Since the launch of the EOS main-net in June 2018, crypto speculators and application developers are being polarised over their opinion on EOS and Ethereum. Ethereum was launched in 2015, and since then have matured and grown it’s ecosystem and user base considerably. However, with the arrival of EOS, many believe it to be the “ethereum killer” that will take over ethereum in the race of being the best-distributed computation platform. In times like these, it becomes important for the stakeholders and application developers that are new to blockchain space to understand the fundamental difference between these two amazing platforms (EOS Smart Contract Development and Ethereum Smart Contract Development), so that they can rationalize their decision for choosing either of them for building their next dApp.
In this article, I will point out and analyze the fundamental differences between these two frameworks and how do they affect the nature of dapps being built on them.
Also, Read Our Next Article on dApps
What is EOS ?
EOS is a free, open-source blockchain software protocol that provides developers and entrepreneurs with a platform on which to build, deploy and run high-performing decentralized applications. Like Ethereum, EOS smart contract platform is a platform aiming to be a “world computer”. This means that EOS provides capabilities to program and deploy applications (dApps) by providing the necessary infrastructure in a decentralized fashion. EOS boasts a very high transaction processing rate relative to Ethereum, which is partly the reason why it sparked interest in the blockchain community. Apart from this, the fact that EOS does not cost for deploying a transaction, like spending “gas” in Ethereum further lead people to believe EOS to be a superior choice over ethereum. However, each of these characteristics come with necessary trade-offs in the design of the protocol, which in turn affect the applications to be built on them.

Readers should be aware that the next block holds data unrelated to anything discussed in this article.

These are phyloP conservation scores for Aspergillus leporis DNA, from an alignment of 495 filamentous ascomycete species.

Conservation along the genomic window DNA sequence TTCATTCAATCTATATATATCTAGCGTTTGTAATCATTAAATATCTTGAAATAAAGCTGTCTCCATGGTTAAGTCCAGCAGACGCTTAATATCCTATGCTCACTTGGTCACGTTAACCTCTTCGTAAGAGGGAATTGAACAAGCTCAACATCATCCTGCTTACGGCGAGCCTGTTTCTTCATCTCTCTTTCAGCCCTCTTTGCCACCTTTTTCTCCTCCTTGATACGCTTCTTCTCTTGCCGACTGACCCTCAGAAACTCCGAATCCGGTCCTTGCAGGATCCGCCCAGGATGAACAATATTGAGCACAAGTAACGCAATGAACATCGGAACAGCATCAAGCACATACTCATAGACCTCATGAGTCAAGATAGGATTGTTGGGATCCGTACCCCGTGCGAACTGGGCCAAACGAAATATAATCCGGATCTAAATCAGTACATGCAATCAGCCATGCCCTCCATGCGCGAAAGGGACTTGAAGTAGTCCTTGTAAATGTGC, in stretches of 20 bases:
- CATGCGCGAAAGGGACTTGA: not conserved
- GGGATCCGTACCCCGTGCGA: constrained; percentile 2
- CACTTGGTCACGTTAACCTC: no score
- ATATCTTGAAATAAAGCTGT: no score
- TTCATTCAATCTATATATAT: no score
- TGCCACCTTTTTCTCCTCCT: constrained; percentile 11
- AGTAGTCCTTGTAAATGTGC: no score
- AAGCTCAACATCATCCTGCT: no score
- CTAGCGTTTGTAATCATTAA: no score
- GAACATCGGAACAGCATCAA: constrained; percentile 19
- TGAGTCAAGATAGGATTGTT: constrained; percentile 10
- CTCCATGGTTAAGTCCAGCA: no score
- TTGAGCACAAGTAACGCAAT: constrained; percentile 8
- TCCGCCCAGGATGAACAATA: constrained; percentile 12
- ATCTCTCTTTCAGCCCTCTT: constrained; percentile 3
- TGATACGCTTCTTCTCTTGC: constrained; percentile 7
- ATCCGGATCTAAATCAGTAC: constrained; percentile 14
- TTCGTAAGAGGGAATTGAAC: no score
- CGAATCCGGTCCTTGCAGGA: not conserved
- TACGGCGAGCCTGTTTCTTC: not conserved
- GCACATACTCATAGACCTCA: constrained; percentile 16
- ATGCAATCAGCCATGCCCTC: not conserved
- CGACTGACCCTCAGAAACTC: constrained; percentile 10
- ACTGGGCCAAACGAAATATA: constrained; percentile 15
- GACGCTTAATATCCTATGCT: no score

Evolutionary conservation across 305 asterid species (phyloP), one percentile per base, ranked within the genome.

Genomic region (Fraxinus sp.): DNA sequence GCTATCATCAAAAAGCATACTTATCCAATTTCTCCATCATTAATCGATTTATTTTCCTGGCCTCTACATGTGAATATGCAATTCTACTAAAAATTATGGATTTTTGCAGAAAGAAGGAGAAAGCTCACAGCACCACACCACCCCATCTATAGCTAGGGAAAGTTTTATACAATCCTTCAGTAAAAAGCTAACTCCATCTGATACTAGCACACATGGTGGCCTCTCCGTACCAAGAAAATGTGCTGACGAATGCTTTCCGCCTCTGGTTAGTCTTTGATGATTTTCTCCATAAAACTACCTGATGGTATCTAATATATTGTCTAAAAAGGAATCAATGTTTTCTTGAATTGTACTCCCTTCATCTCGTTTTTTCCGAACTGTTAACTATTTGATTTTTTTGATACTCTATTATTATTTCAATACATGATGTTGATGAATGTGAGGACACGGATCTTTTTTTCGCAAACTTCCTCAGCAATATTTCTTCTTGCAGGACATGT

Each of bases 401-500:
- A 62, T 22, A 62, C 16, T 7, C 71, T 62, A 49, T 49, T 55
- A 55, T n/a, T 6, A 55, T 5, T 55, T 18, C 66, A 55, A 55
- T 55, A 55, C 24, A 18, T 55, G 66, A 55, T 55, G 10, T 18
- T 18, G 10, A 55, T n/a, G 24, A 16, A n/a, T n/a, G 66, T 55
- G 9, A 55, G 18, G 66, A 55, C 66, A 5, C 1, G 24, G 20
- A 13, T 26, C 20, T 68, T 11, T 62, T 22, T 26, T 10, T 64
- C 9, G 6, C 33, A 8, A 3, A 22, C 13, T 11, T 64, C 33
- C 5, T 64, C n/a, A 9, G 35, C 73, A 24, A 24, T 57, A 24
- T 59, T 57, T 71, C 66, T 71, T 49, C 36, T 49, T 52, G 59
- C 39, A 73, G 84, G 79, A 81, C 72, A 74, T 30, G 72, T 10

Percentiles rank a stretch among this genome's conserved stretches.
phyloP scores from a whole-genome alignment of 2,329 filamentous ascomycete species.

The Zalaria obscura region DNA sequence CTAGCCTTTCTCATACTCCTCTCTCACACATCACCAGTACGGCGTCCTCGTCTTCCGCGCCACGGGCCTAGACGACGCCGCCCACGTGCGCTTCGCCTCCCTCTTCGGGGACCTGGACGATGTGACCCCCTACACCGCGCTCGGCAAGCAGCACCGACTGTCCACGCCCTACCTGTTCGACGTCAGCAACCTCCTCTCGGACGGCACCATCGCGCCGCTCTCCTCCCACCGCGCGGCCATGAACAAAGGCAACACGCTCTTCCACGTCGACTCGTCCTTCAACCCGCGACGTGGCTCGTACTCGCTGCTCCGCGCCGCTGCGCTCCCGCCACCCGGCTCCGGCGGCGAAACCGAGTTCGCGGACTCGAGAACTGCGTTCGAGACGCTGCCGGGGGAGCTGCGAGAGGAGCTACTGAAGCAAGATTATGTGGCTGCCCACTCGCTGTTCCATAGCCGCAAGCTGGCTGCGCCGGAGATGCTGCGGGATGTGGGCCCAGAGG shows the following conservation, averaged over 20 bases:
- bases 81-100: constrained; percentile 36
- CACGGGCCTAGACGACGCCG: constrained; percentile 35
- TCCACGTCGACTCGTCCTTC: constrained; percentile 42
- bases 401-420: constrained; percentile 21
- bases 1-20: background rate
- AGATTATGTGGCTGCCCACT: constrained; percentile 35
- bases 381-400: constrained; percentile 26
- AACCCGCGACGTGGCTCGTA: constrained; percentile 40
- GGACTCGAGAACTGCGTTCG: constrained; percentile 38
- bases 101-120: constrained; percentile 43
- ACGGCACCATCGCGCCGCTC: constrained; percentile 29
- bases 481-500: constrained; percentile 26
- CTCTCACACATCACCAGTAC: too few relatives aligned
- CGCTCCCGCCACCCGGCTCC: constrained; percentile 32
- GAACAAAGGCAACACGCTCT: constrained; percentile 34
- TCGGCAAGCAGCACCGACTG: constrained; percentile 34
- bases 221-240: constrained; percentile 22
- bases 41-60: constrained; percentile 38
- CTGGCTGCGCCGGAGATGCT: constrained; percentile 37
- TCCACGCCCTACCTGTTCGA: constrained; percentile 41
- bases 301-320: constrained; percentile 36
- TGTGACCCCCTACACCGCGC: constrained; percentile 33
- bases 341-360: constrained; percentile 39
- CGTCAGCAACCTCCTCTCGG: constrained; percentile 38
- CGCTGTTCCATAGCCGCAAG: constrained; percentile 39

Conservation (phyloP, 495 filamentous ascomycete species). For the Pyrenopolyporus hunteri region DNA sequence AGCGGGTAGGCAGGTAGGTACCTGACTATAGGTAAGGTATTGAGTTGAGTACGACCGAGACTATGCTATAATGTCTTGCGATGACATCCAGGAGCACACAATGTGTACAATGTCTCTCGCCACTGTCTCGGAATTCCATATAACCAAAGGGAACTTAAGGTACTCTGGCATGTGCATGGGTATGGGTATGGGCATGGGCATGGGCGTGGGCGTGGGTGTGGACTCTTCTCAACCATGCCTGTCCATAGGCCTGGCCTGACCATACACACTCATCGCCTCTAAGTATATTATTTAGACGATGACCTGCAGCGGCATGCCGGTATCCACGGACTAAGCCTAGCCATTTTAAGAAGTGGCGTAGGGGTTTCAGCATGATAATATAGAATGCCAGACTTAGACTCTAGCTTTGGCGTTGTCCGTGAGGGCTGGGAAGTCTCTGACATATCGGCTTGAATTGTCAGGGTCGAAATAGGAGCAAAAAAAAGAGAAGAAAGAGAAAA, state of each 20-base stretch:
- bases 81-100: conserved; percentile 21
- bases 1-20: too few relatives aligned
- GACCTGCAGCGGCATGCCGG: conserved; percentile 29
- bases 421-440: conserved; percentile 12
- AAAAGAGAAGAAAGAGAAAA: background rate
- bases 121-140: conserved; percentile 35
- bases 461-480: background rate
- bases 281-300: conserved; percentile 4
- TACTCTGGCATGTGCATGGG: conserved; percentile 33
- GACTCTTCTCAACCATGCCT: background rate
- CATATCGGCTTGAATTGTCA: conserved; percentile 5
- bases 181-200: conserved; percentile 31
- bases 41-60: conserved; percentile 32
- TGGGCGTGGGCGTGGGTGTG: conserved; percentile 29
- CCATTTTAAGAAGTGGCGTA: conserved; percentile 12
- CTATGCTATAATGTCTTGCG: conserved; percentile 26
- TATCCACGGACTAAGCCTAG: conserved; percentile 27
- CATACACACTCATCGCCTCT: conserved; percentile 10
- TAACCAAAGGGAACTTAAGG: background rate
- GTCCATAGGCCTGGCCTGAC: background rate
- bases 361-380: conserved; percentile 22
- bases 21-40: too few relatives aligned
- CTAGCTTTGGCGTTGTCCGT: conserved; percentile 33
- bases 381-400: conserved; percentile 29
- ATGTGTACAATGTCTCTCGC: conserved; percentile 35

Unlike Ethereum, EOS does not use proof-of-work (POW) consensus mechanism. Instead, it uses delegated proof-of-stake (DPOS), which is a faster consensus mechanism. Essentially, it involves people staking their tokens for getting the right to vote for the block producers, where block producers are the nodes that will finalize the transaction and make blocks out of them. If block producers act maliciously, voters can remove them and vote for other producers. The more tokens staked, the more voting power can be availed. In fact, this same approach is extended to other resources on the blockchain. EOS treats network bandwidth, CPU usage, and RAM (memory used by dApps) as resources which can be obtained by staking tokens (RAM needs to be bought, but can be sold depending on RAM market prices).
These characteristics provide EOS with high transaction speed and no gas fees. In Ethereum someone needs to pay for processing transaction, and this is implemented as ‘gas’ required for every transaction. In EOS, this is achieved by application developer paying for the RAM. However, EOS provide programmatic flexibility in deciding who will pay for the RAM. This can lead to applications that may allow users to pay for their own actions depending upon the situation and use case.
Another important aspect is DPOS consensus which provides EOS with high transaction speed. However, at any given time, only 21 block producers are responsible for making blocks in EOS. Although EOS provides a rigid constitution and measures to remove and recover from a malicious behavior by these block producers, Ethereum still appears more secure as thousands of nodes verify the transaction upon addition of new blocks. Thus we can say that EOS sacrifices some decentralization for speed, however, DPOS is still a robust consensus mechanism.
Nature of applications that could be built on EOS?